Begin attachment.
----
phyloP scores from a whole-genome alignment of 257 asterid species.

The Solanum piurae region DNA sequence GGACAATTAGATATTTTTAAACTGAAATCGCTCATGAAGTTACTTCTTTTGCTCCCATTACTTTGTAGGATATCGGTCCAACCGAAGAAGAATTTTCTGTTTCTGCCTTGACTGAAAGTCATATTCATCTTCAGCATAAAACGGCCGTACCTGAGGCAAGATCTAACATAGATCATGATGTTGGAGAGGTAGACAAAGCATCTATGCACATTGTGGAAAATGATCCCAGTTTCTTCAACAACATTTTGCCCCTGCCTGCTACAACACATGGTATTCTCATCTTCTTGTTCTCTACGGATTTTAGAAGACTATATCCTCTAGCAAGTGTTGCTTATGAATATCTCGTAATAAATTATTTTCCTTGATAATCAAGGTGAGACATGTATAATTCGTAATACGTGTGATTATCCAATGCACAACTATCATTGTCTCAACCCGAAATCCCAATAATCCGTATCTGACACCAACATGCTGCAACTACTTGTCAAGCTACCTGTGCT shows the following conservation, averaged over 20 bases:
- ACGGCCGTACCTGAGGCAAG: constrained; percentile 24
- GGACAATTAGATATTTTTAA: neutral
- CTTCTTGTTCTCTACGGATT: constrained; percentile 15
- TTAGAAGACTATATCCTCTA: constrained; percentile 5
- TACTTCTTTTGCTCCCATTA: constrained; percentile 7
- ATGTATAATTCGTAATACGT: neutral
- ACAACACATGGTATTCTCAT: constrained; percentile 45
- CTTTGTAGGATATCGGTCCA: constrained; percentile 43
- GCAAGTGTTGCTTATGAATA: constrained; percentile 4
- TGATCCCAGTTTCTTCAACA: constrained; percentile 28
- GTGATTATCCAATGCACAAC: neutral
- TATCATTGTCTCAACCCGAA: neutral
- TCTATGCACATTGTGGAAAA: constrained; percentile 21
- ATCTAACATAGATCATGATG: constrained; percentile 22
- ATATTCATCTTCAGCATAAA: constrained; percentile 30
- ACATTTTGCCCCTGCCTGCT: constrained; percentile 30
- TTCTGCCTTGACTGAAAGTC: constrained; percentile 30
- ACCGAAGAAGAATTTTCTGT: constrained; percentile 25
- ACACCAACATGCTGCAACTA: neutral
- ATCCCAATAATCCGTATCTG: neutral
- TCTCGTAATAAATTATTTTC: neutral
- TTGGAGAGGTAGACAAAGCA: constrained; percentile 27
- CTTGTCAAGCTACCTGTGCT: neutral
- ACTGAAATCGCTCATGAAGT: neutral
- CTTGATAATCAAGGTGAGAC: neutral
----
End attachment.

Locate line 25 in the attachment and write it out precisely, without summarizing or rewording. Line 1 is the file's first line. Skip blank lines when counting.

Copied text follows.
- CTTGTCAAGCTACCTGTGCT: neutral